At least 30 inmates killed in Brazil prison riot as gang war death toll rises

prison brazil

At least 30 inmates were killed in a Brazilian prison riot that broke out on Saturday, a person with direct knowledge of the situation said, adding to chaos in a penitentiary system in which about 140 inmates have died in gang warfare since the start of the year.

Members of a drug gang started the clash by invading a pavilion in the Alcaçuz prison where rivals rested, Rio Grande do Norte state’s security secretariat said on Sunday. According to the person, who asked for anonymity because forensic work was under way, the number of deaths could “slightly rise”.

Police surrounded the prison overnight but waited until noon to enter because of reports that inmates remained armed and out of their cells. More than a dozen inmates have been taken to hospitals near the Alcaçuz facility, the person said.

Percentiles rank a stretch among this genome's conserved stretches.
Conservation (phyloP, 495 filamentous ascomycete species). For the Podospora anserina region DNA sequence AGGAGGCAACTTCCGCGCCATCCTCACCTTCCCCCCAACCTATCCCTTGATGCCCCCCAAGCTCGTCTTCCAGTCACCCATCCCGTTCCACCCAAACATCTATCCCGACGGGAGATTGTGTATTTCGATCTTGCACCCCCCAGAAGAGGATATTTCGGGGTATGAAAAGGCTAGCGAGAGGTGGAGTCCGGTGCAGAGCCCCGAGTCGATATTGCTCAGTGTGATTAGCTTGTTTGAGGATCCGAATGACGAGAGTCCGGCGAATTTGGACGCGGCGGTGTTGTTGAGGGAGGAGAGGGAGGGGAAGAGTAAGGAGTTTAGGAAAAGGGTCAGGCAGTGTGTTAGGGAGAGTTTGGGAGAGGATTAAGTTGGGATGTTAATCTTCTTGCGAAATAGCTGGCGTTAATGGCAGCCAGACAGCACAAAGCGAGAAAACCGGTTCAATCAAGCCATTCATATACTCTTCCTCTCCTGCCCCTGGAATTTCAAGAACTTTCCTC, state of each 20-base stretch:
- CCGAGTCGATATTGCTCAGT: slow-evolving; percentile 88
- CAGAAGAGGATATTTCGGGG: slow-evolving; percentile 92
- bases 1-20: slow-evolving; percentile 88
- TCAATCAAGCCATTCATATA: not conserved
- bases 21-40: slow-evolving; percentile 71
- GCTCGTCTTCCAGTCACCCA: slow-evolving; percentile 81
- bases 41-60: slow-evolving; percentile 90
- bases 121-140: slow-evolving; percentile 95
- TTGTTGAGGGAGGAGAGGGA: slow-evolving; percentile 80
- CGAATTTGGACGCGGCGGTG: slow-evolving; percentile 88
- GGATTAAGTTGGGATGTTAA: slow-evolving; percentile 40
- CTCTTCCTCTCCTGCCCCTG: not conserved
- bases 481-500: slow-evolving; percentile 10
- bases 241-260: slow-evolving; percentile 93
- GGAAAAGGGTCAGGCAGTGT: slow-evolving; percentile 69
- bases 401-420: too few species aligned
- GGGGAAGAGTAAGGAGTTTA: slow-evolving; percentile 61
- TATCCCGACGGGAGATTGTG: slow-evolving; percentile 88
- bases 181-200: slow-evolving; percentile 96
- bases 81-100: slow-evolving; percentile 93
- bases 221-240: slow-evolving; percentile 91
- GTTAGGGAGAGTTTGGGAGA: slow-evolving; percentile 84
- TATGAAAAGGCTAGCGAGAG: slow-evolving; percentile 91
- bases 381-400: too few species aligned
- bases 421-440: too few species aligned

As in riots across the country earlier this month, some inmates were decapitated and some bodies might have been partially burned, the person said. The police identified the six inmates who led the riot, G1 news website said, and they may be transferred to federal prisons.

Behind the bloodshed in some of the nation’s prisons is an escalating feud between some of Brazil’s most powerful drug gangs, who ended two decades of an uneasy working relationship about six months ago.

Brazil’s deadliest jail uprisings in decades have exposed growing turf wars between São Paulo-based gang Primeiro Comando da Capital, or PCC, and the Rio de Janeiro-based Comando Vermelho that risk plunging a chaotic penitentiary system deeper into violence.

According to G1, the PCC was the drug faction behind the killings in Alcaçuz, which has about 1,150 prisoners and capacity for 620 detainees.

Earlier on Sunday, justice minister Alexandre de Moraes vowed to extend financial and security support for Rio Grande do Norte to prevent further prison uprisings. Moraes authorized the state to use some of the 13m reais ($4m) it wired in recent days to upgrade and acquire prison equipment.